In the course of the past several days and weeks, perhaps you have had occasion to stop and wonder, ‘That Mr Pond—just where is he?’ Well, I can lift that worry right of your backs, by telling you the answer.
I’ve been writing and publishing, mostly. Sister Fox’s Field Guide to the Writing Life, by Jane Yolen, was made available for pre-order this week over at Unsettling Wonder. I’m very proud of the work we’ve done on this book. It’s a new collection of Jane’s mythic arts poetry, and is as wonderful and moving and provoking and beautiful as that suggests. You can find more about it here.
The embookenation of this blog is now complete in manuscript, and has been sent to the publishers. Its working title is A Land of Giants: Growing Up with Fairy Tales, Dragons, and Harry Potter. Not sure how long production will take, but I’ll give your periodic updates as the process goes. I’ve had a lot of fun working with Unlocking Press in the past, and so will be looking forward to this process.
Third, speaking of Unlocking Press, I’m very happy—nay, veritably delighted—to announce the release of New Fairy Tales: Essays and Stories, edited by yours truly and the wonderful Defne Cizakca. It’s available for purchase on Amazon here, or here if you’re in the UK, both in print and e-book formats. Other outlets to follow soon. There are so many reasons why you’ll want to buy this book—here’s a few:
Katherine Langrish, a friend of this blog, contributed a chilling little story that will make you shudder every time you see the word ‘gnome.’
Dr Daniel Gabelman, another friend of this blog, wrote about George MacDonald and G. K. Chesterton.
Kate Wolford, editor of Enchanted Conversation and, yes, a friend of this blog, has a striking essay about her experiences teaching Hans Christian Andersen to undergraduates.
My own chapter examines the esoteric fool in stories by James Thurber and Neil Gaiman. Yeah, it’s as weird as it sounds.
Claire Massey, the anthology’s fairy godmother, wrote a strange new fairy tale about a little boy and a lamp post and a lot of dust.
A story by my own brother tells the tale of a land with no stories, and a few songs thrown in.
Christopher MacLachlan contributes an essay on Tolkien as a writer of fairy tales. Now, you should know that Dr MacLachlan is not only a titan in the world of Scottish literary studies; he also teaches as class on Tolkien at the University of St Andrews. So this chapter is rather astonishing in many ways.
The cover was drawn by Faye Hanson.
Joshua Richards contributes a poem. Ye gods, does he ever…
Dr Colin Cavendish-Jones, one of the finest conversationalists I’ve ever met, pens a shrewd and engaging essay on Oscar Wilde’s fairy tales—all of them.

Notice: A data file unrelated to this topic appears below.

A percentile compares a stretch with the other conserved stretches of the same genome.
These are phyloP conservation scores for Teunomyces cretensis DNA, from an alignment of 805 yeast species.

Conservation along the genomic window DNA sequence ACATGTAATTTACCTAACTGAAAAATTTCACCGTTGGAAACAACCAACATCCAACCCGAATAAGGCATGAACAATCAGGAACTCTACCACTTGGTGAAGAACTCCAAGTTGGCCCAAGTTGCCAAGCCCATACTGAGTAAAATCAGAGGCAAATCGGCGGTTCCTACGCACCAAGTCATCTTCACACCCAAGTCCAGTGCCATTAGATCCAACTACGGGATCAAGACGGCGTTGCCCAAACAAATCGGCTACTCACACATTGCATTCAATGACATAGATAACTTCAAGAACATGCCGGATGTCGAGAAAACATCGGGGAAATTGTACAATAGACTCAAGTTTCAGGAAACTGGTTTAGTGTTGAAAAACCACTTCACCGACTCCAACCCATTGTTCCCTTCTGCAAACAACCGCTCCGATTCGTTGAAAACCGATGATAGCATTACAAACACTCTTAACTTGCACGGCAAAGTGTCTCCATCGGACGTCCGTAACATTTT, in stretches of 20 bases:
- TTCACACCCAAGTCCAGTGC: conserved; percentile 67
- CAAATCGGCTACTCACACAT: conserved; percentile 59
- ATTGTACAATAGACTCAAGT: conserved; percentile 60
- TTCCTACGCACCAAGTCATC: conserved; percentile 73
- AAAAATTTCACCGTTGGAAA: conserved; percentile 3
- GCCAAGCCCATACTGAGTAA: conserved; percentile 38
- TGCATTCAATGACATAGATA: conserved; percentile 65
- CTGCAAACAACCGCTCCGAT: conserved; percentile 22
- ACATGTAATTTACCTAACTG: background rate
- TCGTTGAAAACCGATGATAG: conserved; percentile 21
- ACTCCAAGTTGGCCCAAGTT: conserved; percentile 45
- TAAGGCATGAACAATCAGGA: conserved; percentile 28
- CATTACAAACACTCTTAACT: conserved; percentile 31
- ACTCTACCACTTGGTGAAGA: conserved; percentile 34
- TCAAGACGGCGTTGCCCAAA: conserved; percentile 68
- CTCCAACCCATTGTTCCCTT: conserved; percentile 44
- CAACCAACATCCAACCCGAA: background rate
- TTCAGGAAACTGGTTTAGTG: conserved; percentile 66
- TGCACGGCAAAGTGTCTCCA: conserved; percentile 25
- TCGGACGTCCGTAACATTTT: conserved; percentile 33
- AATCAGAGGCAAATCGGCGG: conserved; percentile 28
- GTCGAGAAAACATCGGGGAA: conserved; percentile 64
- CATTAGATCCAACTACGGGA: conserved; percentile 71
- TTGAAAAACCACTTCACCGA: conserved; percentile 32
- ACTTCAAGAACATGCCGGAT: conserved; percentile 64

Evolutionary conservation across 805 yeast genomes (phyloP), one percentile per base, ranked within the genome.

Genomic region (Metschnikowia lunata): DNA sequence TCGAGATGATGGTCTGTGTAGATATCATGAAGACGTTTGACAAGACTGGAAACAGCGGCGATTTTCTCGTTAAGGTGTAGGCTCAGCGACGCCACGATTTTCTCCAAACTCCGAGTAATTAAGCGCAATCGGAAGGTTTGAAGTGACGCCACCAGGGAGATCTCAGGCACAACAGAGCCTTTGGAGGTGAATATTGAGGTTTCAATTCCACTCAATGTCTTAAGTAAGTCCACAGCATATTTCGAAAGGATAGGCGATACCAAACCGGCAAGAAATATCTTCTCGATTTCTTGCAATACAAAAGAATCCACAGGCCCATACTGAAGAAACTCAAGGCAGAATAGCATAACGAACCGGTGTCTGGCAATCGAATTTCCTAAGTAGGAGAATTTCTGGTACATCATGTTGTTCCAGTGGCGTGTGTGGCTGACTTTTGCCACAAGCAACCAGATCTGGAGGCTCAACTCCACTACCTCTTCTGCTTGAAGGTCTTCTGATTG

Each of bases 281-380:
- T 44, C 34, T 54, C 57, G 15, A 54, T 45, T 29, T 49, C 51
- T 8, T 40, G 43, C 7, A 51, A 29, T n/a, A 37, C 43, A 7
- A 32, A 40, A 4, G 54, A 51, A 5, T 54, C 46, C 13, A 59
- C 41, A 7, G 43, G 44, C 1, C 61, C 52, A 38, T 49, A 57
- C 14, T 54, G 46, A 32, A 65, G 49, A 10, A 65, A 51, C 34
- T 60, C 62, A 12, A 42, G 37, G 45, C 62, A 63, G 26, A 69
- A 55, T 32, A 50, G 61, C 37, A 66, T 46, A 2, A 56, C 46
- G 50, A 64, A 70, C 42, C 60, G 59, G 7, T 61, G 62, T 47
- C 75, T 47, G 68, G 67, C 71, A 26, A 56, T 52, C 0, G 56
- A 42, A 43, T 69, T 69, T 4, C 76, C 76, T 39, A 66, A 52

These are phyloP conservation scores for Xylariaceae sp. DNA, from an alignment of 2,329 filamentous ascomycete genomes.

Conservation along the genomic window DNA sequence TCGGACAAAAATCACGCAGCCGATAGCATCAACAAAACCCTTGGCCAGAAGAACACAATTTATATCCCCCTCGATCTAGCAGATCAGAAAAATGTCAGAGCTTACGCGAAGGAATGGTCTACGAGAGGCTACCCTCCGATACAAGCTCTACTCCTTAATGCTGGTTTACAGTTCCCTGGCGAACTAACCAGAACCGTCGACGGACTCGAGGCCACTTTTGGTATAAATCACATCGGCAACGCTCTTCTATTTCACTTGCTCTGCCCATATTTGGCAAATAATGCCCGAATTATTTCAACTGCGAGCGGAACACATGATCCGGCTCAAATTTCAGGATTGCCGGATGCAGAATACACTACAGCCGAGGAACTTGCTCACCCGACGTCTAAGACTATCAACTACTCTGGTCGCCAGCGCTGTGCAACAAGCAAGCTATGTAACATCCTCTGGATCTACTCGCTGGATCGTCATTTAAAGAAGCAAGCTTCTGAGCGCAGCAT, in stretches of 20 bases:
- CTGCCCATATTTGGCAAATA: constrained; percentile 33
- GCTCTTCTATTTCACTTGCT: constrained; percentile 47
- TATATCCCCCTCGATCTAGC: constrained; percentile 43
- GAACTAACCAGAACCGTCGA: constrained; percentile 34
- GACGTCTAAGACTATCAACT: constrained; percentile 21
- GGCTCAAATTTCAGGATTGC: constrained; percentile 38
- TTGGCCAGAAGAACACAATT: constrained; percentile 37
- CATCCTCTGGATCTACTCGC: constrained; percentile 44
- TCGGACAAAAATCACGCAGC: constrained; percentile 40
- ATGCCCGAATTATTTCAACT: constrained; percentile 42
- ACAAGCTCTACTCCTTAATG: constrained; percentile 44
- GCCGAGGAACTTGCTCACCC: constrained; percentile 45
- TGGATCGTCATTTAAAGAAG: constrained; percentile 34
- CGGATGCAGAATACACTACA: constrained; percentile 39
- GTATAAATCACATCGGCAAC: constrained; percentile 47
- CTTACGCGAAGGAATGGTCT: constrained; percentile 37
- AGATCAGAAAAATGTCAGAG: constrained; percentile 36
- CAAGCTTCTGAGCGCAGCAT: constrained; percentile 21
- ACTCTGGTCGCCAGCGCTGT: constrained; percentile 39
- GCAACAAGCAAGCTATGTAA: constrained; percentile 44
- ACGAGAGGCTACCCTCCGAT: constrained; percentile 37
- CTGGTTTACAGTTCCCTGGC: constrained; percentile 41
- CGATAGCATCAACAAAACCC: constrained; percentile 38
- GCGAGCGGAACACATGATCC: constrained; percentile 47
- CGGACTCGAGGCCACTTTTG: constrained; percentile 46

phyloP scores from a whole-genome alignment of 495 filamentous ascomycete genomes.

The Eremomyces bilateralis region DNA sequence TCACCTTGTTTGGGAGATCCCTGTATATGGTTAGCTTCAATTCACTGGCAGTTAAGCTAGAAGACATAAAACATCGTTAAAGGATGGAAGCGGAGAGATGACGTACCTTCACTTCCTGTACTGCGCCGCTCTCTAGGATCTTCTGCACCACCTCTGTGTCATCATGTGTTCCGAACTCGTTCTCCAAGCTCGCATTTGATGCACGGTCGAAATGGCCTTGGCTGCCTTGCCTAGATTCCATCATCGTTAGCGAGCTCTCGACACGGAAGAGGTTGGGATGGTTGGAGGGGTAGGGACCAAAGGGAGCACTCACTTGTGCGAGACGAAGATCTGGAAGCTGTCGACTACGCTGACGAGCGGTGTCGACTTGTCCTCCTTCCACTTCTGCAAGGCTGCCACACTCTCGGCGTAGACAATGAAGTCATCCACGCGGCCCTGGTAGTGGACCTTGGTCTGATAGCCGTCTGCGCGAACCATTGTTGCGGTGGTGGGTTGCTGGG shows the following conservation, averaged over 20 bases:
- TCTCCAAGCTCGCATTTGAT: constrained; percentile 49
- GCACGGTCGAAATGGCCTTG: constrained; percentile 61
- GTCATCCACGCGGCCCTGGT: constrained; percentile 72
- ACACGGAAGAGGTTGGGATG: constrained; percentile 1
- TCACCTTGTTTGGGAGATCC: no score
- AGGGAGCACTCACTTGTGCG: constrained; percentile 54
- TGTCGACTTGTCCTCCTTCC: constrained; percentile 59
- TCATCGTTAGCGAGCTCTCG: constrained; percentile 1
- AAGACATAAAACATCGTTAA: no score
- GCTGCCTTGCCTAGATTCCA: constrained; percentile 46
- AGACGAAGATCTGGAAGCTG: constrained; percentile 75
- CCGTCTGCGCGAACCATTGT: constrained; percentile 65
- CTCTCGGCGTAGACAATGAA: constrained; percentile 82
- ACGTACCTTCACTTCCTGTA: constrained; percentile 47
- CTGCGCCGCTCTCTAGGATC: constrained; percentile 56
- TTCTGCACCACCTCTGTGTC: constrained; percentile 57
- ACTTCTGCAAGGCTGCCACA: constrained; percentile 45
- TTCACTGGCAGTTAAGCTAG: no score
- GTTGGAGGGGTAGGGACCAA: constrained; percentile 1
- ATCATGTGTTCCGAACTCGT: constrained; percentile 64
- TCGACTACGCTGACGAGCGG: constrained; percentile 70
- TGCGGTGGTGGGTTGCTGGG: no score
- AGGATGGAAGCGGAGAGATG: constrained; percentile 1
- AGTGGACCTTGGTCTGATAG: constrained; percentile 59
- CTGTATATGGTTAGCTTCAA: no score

Dr Catriona McAra’s essay considers the new anti-fairy tales (in all senses of the term) by London artist Tessa Farmer.
And if you’ve been pining for Harry Potter articles whilst The Hog’s Head has been undergoing its reconstructive programming—take heart! New Fairy Tales features a brand new chapter on Beedle the Bard by the one and only Travis Prinzi.
And there’s still more! There’s chapters on Robert Herrick, and stories about freeing the waters in Brazil, and about giant fish that live in a hat, and Hereville, and Hayate the Combat Butler, and dog bridegrooms, and Israeli young adult fiction, and an alternative romance, and Turkish coffee houses, and—
And do you see why I say there are so many reasons you want to buy this book?
Defne and I put together an index, which wound up not being necessary, so from time to time I may post bits of it here. There’s a reason for this, which will become apparent. But for now, the full TOC and a flier are below the jump.
NEW FAIRY TALES: ESSAYS AND STORIES
John Patrick Pazdziora and Defne Çizakça, editors
Table of Contents
John Patrick Pazdziora and Defne Çizakça
Chapter 0. Galantha
Part I. Minatures
Chapter 1. Glass, Bricks, Dust
Chapter 2. Robert Herrick’s Fairy Epithalamium and Natural Religion
Chapter 3. Anti-Fairy Tale Taxidermy: The Animations of Tessa Farmer
Chapter 4. Gnomes
Part II. Storytellers
Chapter 5. Are there Fairies Nowadays? Modern Fairy Tales in Hebrew
Hanna Livnat and Gaby Cohn
Chapter 6. Deciphering the Ottoman Fairy Tale: Tayyarzade throughout the Centuries
Chapter 7. Cloud Catching in the Realm of the Drought King
Chapter 8. “On Fairy-stories” and Tolkien’s Elvish Tales
Chapter 9. “Oh, You Wicked Storytellers!”
John Patrick Pazdziora
Part III. Shadows and Reflections
Chapter 10. A Prevailing Wind
Chapter 11. Not for Children: The Development of Nihilism
in the Fairy Tales of Oscar Wilde
Chapter 12. Radiant Mysteries: George MacDonald, G.K. Chesterton, and
the Claritas of Fairy Tales
Chapter 13. The Land with No Stories
Eric M. Pazdziora
Part IV. Fairy Brides
Chapter 14. In the Midst of Metamorphosis: Yōko Tawada’s The Bridegroom Was a Dog
Chapter 15. A Gothic Fairy-Bride and the Fall: A Lecture on “The End of the World”
in Kenjirō Hata’s Hayate no Gotoku
Chapter 16. Dante
Part V. Fairy Tale Pedagogy
Chapter 17. Footsteps in the Classroom: “The Little Mermaid” and First-Year Writing
Chapter 18. Dragons in Hereville: Comics as a Vehicle for Fairy Tales
Orlando Dos Reis and Emily Midkiff
Chapter 19. Little Sparrow
Chapter 20. Beedle’s Moral Imagination
Chapter 21. The Sea in the Hat